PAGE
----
Scientist of the Day - Howard Temin
Howard Martin Temin, an American virologist and cell biologist, died Feb. 9, 1994, at age 59. Temin came from Philadelphia, attended Swarthmore, and did graduate work at Caltech. In Pasadena, he became interested in bacteriophages, or phages, which are viruses that attack bacteria. For his PhD, he studied one particular virus, Rous sarcoma virus, which can cause cancer in chickens. Temin was especially interested in discovering the mechanism by which a virus causes a cell to become malignant. He became convinced that the Rous sarcoma virus, which is an RNA virus, meaning its own genetic material is RNA, has the capacity to change the DNA of the host cell, so that it will make copies of the virus. This provirus theory, as Temin called it, very much went against the grain of post-Watson-Crick genetics, which maintained that RNA could never feed back and alter the DNA structure of a gene. It was thought that the flow always went the other way, from DNA to RNA to protein.
Temin moved to the cancer lab at the University of Wisconsin in Madison in 1960 and continued his work. In 1964, he was able to demonstrate the truth of his premise; cells infected with Rous sarcoma virus do exhibit changes in their DNA. In 1970, Temin discovered an enzyme, reverse transcriptase, that is coded for by the virus and which enables the viral RNA to be copied in DNA in the host cell. This was quite unexpected at the time, although we now know that viruses such as HIV and Hepatitis B use exactly the same method of RNA-DNA transcription to infect host cells. Reverse transcriptase was discovered independently by David Baltimore at MIT, and Temin, Baltimore, and Temin's mentor at Caltech, Renato Dulbecco, were awarded the Nobel Prize in Physiology/Medicine in 1975. Temin was 39 years old.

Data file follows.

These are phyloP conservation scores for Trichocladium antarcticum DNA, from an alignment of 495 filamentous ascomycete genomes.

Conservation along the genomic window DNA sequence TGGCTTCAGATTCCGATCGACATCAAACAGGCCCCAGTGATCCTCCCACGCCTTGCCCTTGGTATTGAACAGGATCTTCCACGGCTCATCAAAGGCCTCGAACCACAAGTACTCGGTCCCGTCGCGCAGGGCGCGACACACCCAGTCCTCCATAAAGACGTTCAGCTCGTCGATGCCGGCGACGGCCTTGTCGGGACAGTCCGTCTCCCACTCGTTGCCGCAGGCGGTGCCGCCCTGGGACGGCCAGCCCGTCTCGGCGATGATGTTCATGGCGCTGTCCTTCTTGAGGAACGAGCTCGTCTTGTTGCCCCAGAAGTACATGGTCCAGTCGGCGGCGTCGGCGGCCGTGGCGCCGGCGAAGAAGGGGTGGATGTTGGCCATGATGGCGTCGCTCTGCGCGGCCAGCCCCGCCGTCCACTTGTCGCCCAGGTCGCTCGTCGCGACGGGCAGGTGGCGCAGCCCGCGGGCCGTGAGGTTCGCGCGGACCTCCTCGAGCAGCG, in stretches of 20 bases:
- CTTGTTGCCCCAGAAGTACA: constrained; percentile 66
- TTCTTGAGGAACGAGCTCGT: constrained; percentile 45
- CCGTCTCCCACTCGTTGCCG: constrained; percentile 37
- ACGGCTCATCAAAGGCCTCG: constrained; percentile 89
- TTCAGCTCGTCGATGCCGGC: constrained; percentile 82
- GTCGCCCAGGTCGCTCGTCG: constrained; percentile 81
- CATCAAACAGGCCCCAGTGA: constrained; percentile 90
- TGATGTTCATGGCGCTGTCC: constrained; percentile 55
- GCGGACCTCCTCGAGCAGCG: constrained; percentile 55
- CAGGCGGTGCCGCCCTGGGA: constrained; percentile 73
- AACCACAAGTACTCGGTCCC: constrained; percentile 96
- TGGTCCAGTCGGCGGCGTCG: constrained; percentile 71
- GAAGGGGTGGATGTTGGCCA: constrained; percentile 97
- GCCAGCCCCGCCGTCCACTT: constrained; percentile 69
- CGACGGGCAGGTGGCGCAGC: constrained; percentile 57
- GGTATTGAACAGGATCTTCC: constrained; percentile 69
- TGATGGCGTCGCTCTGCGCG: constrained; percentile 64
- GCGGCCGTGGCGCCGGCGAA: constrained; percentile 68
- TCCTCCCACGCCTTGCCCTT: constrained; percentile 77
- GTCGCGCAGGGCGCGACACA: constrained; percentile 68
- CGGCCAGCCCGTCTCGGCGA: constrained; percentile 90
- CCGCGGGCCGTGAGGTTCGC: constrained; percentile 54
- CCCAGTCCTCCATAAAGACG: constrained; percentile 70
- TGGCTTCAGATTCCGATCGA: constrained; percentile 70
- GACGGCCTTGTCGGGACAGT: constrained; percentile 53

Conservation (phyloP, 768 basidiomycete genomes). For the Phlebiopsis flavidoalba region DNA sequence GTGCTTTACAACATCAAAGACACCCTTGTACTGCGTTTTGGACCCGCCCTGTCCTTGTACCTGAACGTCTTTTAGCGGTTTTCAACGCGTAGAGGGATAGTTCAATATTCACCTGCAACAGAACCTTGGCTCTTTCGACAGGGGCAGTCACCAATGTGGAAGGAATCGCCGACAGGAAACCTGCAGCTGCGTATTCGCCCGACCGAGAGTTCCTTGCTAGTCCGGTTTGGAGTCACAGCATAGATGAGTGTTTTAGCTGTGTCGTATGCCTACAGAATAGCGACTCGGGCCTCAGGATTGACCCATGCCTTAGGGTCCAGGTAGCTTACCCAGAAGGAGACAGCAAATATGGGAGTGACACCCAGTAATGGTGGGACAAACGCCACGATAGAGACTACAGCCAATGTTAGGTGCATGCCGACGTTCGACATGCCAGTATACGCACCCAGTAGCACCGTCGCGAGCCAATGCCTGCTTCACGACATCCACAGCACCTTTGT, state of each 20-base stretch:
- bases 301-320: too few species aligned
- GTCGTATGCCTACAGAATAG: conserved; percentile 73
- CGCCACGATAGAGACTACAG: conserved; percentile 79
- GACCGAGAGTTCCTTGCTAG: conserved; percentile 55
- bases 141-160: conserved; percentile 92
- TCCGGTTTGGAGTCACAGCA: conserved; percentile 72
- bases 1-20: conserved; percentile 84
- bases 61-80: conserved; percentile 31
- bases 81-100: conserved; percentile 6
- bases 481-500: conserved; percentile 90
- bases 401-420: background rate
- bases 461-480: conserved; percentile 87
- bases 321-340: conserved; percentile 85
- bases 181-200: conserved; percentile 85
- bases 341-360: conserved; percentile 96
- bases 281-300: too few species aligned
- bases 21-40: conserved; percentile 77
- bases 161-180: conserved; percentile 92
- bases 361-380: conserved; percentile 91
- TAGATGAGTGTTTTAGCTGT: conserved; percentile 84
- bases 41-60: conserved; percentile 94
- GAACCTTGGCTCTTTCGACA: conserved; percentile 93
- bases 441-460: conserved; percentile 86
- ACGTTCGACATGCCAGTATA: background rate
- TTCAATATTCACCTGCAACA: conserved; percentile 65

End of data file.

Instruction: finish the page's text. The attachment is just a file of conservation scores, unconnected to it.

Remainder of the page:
First page of “RNA-directed DNA Synthesis," by Howard M. Temin,Scientific American, vol. 226(1), Jan. 1972; the article frontispiece shows virions, or particles of an RNA-DNA virus (author’s copy)
Temin’s discovery of reverse transcriptase was announced in a short article in Nature in 1970, where it directly followed Baltimore’s paper; we can see here the end of the paper by Temin (and his colleague Mizutani) (second image). These papers, brilliant though they are, cannot really be comprehended by the likes of most of us non-virologists. But in 1972, Temin published a paper on reverse transcription in Scientific American, called “RNA-directed DNA Synthesis” (third image). Like most papers in Scientific American, this is a paper that most of us can read with profit and comprehension, and if you really want to understand what Temin did, I recommend that you look it up, in the January 1972 issue, pages 24-33. I would argue that before someone is given a Nobel Prize, they should be required to write an article for Scientific American, explaining their work to a non-specialist audience. If they cannot do so – and many cannot – then the prize should be awarded to someone else.
Temin was passionate about many things, especially cancer. When he gave his Nobel Prize address, he rebuked those in the audience who were smoking, including the Queen of Denmark, stating that smoking is the single greatest cause of avoidable cancer, and he could not understand why this fact was being ignored.
Temin attracted lots of job offers after 1975, as Nobelists tend to do, but he liked Madison, and he stayed there. He rode his bike to the cancer lab each morning along the Lakeshore Path that runs along Lake Mendota, and when the snows came, he walked. I was doing my graduate work in Madison at this time and walked that same path often; I surely if unknowingly encountered Dr. Temin more than once (although in January, he would not have met me on that path). In the cruelest of ironies, Temin, a lifelong non-smoker and anti-smoker, died of lung cancer in 1994. In 1998, the University renamed Lakeshore Path, and it became the Howard M. Temin Lakeshore Path. I cannot think of a better memorial.
William B. Ashworth, Jr., Consultant for the History of Science, Linda Hall Library and Associate Professor emeritus, Department of History, University of Missouri-Kansas City. Comments or corrections are welcome; please direct to email@example.com.